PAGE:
Microsoft: Ukrainian companies are targeted by destructive malware

Microsoft reports that Ukrainian organizations are being targeted by malware that masquerades as ransomware but lacks the ability to recover data even if victims decide to pay attackers.

The report is based on information collected by Microsoft Threat Intelligence Center (MSTIC), Digital Security Unit (DSU), Detection and Response Team (DART), and Microsoft 365 Defender Threat Intelligence Team. (Which doesn’t have an acronym, for obvious reasons.) Microsoft says its many teams are “working to create and implement detections for this activity.”

“At this time and based on Microsoft’s visibility,” the company says in a blog post of its findings, “our investigation teams have identified the malware on dozens of affected systems and that number could increase as our investigation continues. These systems span multiple governments, non-profit organizations and information technology, all based in Ukraine.”

Microsoft is currently tracking these attacks as DEV-0586. The designation “DEV” indicates that it is “a temporary name given to an unknown, emerging or developing threat activity, allowing MSTIC to track it as a unique set of information until we achieve a high level of confidence in the origin or identity of the actor behind the activity,” the company explains.

The DEV-0586 malware is said to work in two stages. The first stage of the malware overwrites the Master Boot Record, which Microsoft describes as “the part of a hard drive that tells the computer how to load its operating system”, with the following ransom note:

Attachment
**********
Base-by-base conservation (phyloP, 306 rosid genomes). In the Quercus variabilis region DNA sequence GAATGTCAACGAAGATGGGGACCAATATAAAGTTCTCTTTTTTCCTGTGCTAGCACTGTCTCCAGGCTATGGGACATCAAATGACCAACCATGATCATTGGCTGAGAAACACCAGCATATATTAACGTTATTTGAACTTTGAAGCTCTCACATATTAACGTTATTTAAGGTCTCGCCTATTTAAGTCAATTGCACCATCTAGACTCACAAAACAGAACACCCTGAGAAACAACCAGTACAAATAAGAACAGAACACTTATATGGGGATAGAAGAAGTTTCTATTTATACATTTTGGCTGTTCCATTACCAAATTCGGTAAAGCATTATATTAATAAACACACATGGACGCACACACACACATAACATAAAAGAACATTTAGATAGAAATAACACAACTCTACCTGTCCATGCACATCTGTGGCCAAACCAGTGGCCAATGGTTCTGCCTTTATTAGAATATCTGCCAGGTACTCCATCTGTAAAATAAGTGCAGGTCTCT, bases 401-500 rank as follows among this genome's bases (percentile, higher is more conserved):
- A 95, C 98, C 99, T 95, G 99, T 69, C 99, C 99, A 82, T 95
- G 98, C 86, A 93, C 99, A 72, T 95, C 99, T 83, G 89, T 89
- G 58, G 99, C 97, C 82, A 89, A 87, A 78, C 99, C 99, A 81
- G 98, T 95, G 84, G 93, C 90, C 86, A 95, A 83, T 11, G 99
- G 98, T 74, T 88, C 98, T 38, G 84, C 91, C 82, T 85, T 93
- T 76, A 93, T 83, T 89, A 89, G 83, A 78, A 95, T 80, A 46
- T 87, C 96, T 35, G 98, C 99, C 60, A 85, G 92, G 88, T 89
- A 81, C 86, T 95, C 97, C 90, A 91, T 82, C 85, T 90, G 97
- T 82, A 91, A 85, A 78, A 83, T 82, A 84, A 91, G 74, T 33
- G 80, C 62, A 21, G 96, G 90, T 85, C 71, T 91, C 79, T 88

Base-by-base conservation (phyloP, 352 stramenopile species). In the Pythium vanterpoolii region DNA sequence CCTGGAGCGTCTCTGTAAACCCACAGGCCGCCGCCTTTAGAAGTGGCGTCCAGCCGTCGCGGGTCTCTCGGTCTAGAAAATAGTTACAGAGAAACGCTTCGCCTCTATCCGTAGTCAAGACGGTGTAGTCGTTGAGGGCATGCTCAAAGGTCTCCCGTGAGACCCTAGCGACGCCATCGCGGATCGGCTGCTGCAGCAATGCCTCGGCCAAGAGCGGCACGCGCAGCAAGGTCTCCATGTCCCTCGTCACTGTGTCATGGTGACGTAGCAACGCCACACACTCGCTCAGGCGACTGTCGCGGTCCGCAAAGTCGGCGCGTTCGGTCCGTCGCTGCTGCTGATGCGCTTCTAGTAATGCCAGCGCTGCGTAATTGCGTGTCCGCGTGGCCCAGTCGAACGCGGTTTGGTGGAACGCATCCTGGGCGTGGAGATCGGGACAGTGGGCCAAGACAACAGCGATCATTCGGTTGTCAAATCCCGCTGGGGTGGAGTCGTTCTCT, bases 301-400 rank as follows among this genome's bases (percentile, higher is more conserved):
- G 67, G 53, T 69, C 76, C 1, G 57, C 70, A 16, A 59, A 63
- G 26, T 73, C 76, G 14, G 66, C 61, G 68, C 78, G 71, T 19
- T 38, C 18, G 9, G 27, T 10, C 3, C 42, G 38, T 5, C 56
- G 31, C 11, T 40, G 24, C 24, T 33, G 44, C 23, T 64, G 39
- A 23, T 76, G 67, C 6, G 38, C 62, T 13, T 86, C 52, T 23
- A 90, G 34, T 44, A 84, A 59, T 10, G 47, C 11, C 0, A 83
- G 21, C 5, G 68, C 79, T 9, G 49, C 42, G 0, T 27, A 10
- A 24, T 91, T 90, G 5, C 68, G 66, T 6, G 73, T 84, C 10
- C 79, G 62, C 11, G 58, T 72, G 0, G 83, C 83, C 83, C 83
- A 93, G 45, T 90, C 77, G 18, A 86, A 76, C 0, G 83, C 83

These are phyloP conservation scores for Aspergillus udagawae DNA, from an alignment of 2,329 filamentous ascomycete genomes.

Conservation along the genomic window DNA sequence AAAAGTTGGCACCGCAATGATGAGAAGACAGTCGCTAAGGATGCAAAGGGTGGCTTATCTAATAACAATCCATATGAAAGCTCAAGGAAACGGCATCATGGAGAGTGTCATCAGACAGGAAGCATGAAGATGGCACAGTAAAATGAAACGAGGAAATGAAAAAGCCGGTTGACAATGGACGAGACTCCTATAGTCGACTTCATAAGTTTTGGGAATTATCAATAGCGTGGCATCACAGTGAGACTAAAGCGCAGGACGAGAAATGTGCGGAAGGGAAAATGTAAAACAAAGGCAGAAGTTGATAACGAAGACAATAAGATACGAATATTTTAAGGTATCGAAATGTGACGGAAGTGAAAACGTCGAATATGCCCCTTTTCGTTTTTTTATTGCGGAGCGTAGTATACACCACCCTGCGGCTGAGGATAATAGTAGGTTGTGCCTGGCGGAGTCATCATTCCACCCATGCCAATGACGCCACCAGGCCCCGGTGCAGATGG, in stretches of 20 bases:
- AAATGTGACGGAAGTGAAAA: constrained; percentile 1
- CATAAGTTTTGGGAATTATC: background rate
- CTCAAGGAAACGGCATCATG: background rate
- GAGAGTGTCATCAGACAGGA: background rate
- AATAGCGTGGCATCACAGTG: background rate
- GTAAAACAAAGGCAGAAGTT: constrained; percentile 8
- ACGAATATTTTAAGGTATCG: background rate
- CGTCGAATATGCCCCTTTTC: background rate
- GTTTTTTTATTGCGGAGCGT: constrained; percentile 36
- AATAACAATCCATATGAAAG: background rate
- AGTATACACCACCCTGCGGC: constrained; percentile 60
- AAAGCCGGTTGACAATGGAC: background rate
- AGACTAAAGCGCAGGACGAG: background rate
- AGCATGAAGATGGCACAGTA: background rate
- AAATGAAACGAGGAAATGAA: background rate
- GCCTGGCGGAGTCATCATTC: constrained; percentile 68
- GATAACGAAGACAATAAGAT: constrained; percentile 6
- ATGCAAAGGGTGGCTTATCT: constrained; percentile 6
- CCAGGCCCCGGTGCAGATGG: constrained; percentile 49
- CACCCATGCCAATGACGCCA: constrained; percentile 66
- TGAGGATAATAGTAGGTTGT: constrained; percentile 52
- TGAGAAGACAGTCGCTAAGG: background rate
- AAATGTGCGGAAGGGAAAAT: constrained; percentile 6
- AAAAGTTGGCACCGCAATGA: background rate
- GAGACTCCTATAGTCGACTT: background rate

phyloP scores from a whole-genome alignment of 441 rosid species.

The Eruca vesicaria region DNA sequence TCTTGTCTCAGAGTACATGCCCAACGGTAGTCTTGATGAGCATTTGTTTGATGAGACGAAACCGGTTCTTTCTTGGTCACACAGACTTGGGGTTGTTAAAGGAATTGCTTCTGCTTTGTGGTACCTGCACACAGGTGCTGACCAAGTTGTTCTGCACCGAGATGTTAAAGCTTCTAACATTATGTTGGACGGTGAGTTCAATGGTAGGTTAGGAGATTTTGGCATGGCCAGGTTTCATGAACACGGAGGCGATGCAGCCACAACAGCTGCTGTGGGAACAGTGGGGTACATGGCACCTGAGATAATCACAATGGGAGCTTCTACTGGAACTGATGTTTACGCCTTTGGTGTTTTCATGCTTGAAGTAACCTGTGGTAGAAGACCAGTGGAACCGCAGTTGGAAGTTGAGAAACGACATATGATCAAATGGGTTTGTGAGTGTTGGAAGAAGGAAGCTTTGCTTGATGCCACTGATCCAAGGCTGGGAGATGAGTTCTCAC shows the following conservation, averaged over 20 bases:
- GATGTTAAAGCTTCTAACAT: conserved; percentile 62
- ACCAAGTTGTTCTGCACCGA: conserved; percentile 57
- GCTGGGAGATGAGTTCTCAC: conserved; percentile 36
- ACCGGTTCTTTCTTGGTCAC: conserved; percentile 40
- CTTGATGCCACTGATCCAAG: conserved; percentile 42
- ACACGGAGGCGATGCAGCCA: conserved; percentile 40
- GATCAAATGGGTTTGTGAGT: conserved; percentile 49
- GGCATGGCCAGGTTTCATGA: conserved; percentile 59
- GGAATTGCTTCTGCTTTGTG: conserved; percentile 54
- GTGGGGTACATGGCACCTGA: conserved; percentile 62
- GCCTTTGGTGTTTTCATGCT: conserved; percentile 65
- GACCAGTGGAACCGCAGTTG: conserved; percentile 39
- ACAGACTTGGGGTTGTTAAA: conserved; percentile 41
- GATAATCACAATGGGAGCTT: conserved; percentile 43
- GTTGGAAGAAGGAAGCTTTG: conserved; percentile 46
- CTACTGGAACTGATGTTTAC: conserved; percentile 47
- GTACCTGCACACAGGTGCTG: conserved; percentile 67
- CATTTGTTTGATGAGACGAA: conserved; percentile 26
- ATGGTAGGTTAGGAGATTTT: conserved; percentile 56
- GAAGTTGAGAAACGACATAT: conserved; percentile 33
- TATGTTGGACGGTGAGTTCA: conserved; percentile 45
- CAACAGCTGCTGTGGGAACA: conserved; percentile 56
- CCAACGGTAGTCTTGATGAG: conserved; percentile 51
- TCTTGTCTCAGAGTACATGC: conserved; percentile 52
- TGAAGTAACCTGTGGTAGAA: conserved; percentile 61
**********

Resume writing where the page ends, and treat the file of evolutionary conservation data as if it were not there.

Your hard drive has been corrupted.

If you want to recover all hard drives

of your organization,

You should pay us $10,000 via bitcoin wallet

1AVNM68gj6PGPFcJuftKATa4WLnzg8fpfv and send a message via

Toxic ID 8BEDC411012A33BA34F49130D0F186993C6A32DAD8976F6A5D82C1ED23054C057ECED5496F65

with the name of your organization.

We will contact you with further instructions.

“The malware runs when the associated device is turned off,” Microsoft explains. “Overwriting the MBR is atypical for cybercriminal ransomware. In reality, the ransomware note is a trick and the malware destroys the MBR and the contents of the files it targets.”

Microsoft claims that the second stage of the malware downloads what “may be described as a malicious file corrupter” from an attacker-controlled Discord channel. This malicious file corrupter looks for common file extensions “in certain system directories” and overwrites the contents of those files before renaming them “with a seemingly random four-byte extension”.

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The company is still analyzing the corrupting file, but it has already updated Microsoft Defender Antivirus and Microsoft Defender for Endpoint to detect this malware family, which it tracks as “WhisperGate”. It is also “continuing the investigation and will share important updates with affected customers, as well as public and private sector partners,” as it learns more.

In the meantime, Microsoft has advised companies to enable multi-factor authentication for accounts that can be used to access their infrastructure remotely. Microsoft Defender for Endpoint users can also use the Controlled Folder Access feature to “Prevent MBR/[Volume boot record] modification.” More information is available via the company’s blog.

“Given the scale of the intrusions observed,” the company states, “MSTIC is unable to assess the intent of the identified destructive actions, but believes that these actions represent a high risk to any government agency, at nonprofit or business located or with systems in Ukraine.We strongly encourage all organizations to immediately conduct a thorough investigation and put in place defenses using the information provided in this message.

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